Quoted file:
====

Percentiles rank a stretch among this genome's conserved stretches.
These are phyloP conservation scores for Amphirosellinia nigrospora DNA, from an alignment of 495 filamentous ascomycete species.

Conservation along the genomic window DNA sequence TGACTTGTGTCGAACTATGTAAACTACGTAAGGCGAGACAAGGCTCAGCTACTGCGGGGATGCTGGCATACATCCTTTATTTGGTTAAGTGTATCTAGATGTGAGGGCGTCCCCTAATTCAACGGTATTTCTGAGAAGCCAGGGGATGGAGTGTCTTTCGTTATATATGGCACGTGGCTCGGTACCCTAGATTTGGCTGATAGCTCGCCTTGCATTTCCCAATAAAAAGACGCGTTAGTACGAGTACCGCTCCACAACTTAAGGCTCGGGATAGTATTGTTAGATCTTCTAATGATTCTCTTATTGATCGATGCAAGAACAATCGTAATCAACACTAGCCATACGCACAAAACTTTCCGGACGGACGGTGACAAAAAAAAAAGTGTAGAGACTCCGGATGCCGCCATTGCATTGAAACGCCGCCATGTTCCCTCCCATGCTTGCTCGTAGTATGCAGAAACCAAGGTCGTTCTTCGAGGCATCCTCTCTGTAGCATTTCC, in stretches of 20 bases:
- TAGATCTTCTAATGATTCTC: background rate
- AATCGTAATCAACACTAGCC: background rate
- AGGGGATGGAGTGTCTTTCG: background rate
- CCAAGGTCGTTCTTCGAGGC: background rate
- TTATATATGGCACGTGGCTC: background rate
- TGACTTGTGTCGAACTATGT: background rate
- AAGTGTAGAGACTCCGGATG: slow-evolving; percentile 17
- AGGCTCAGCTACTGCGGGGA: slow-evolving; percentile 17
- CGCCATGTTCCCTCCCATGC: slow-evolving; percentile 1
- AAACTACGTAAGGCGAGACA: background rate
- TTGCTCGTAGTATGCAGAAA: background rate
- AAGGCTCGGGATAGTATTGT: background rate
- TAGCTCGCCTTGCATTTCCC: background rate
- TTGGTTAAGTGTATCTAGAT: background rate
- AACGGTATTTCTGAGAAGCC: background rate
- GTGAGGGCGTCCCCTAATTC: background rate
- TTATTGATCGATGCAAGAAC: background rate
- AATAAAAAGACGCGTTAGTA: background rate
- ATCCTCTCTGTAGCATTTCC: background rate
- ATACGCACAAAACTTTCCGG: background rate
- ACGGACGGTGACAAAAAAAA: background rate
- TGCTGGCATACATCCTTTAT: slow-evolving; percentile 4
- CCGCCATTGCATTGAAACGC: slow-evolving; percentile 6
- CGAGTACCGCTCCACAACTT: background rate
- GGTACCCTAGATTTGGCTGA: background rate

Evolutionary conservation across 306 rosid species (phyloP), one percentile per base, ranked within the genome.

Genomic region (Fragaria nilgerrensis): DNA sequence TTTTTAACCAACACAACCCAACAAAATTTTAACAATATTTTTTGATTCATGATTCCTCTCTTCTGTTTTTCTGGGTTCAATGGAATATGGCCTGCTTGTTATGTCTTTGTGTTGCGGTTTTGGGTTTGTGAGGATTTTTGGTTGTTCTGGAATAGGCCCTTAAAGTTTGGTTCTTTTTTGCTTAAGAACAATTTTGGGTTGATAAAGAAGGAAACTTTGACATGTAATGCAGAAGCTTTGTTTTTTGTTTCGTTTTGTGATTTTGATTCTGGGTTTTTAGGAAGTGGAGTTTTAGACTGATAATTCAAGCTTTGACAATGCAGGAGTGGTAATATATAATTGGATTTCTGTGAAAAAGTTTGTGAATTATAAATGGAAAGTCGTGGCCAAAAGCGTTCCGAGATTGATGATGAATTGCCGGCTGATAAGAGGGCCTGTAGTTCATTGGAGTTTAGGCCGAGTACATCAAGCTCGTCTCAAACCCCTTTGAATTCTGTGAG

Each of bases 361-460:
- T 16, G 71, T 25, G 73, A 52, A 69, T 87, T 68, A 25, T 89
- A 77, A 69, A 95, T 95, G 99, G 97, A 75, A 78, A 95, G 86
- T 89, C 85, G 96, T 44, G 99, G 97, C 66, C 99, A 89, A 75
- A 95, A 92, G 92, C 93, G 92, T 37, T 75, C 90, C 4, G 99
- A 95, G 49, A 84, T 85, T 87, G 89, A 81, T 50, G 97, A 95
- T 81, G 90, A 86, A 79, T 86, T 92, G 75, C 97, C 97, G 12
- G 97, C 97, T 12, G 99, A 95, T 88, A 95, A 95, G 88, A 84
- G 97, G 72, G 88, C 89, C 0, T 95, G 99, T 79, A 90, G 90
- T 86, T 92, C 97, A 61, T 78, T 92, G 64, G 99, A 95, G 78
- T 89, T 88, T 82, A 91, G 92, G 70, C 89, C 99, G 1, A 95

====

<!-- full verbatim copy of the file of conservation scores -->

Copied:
Percentiles rank a stretch among this genome's conserved stretches.
These are phyloP conservation scores for Amphirosellinia nigrospora DNA, from an alignment of 495 filamentous ascomycete species.

Conservation along the genomic window DNA sequence TGACTTGTGTCGAACTATGTAAACTACGTAAGGCGAGACAAGGCTCAGCTACTGCGGGGATGCTGGCATACATCCTTTATTTGGTTAAGTGTATCTAGATGTGAGGGCGTCCCCTAATTCAACGGTATTTCTGAGAAGCCAGGGGATGGAGTGTCTTTCGTTATATATGGCACGTGGCTCGGTACCCTAGATTTGGCTGATAGCTCGCCTTGCATTTCCCAATAAAAAGACGCGTTAGTACGAGTACCGCTCCACAACTTAAGGCTCGGGATAGTATTGTTAGATCTTCTAATGATTCTCTTATTGATCGATGCAAGAACAATCGTAATCAACACTAGCCATACGCACAAAACTTTCCGGACGGACGGTGACAAAAAAAAAAGTGTAGAGACTCCGGATGCCGCCATTGCATTGAAACGCCGCCATGTTCCCTCCCATGCTTGCTCGTAGTATGCAGAAACCAAGGTCGTTCTTCGAGGCATCCTCTCTGTAGCATTTCC, in stretches of 20 bases:
- TAGATCTTCTAATGATTCTC: background rate
- AATCGTAATCAACACTAGCC: background rate
- AGGGGATGGAGTGTCTTTCG: background rate
- CCAAGGTCGTTCTTCGAGGC: background rate
- TTATATATGGCACGTGGCTC: background rate
- TGACTTGTGTCGAACTATGT: background rate
- AAGTGTAGAGACTCCGGATG: slow-evolving; percentile 17
- AGGCTCAGCTACTGCGGGGA: slow-evolving; percentile 17
- CGCCATGTTCCCTCCCATGC: slow-evolving; percentile 1
- AAACTACGTAAGGCGAGACA: background rate
- TTGCTCGTAGTATGCAGAAA: background rate
- AAGGCTCGGGATAGTATTGT: background rate
- TAGCTCGCCTTGCATTTCCC: background rate
- TTGGTTAAGTGTATCTAGAT: background rate
- AACGGTATTTCTGAGAAGCC: background rate
- GTGAGGGCGTCCCCTAATTC: background rate
- TTATTGATCGATGCAAGAAC: background rate
- AATAAAAAGACGCGTTAGTA: background rate
- ATCCTCTCTGTAGCATTTCC: background rate
- ATACGCACAAAACTTTCCGG: background rate
- ACGGACGGTGACAAAAAAAA: background rate
- TGCTGGCATACATCCTTTAT: slow-evolving; percentile 4
- CCGCCATTGCATTGAAACGC: slow-evolving; percentile 6
- CGAGTACCGCTCCACAACTT: background rate
- GGTACCCTAGATTTGGCTGA: background rate

Evolutionary conservation across 306 rosid species (phyloP), one percentile per base, ranked within the genome.

Genomic region (Fragaria nilgerrensis): DNA sequence TTTTTAACCAACACAACCCAACAAAATTTTAACAATATTTTTTGATTCATGATTCCTCTCTTCTGTTTTTCTGGGTTCAATGGAATATGGCCTGCTTGTTATGTCTTTGTGTTGCGGTTTTGGGTTTGTGAGGATTTTTGGTTGTTCTGGAATAGGCCCTTAAAGTTTGGTTCTTTTTTGCTTAAGAACAATTTTGGGTTGATAAAGAAGGAAACTTTGACATGTAATGCAGAAGCTTTGTTTTTTGTTTCGTTTTGTGATTTTGATTCTGGGTTTTTAGGAAGTGGAGTTTTAGACTGATAATTCAAGCTTTGACAATGCAGGAGTGGTAATATATAATTGGATTTCTGTGAAAAAGTTTGTGAATTATAAATGGAAAGTCGTGGCCAAAAGCGTTCCGAGATTGATGATGAATTGCCGGCTGATAAGAGGGCCTGTAGTTCATTGGAGTTTAGGCCGAGTACATCAAGCTCGTCTCAAACCCCTTTGAATTCTGTGAG

Each of bases 361-460:
- T 16, G 71, T 25, G 73, A 52, A 69, T 87, T 68, A 25, T 89
- A 77, A 69, A 95, T 95, G 99, G 97, A 75, A 78, A 95, G 86
- T 89, C 85, G 96, T 44, G 99, G 97, C 66, C 99, A 89, A 75
- A 95, A 92, G 92, C 93, G 92, T 37, T 75, C 90, C 4, G 99
- A 95, G 49, A 84, T 85, T 87, G 89, A 81, T 50, G 97, A 95
- T 81, G 90, A 86, A 79, T 86, T 92, G 75, C 97, C 97, G 12
- G 97, C 97, T 12, G 99, A 95, T 88, A 95, A 95, G 88, A 84
- G 97, G 72, G 88, C 89, C 0, T 95, G 99, T 79, A 90, G 90
- T 86, T 92, C 97, A 61, T 78, T 92, G 64, G 99, A 95, G 78
- T 89, T 88, T 82, A 91, G 92, G 70, C 89, C 99, G 1, A 95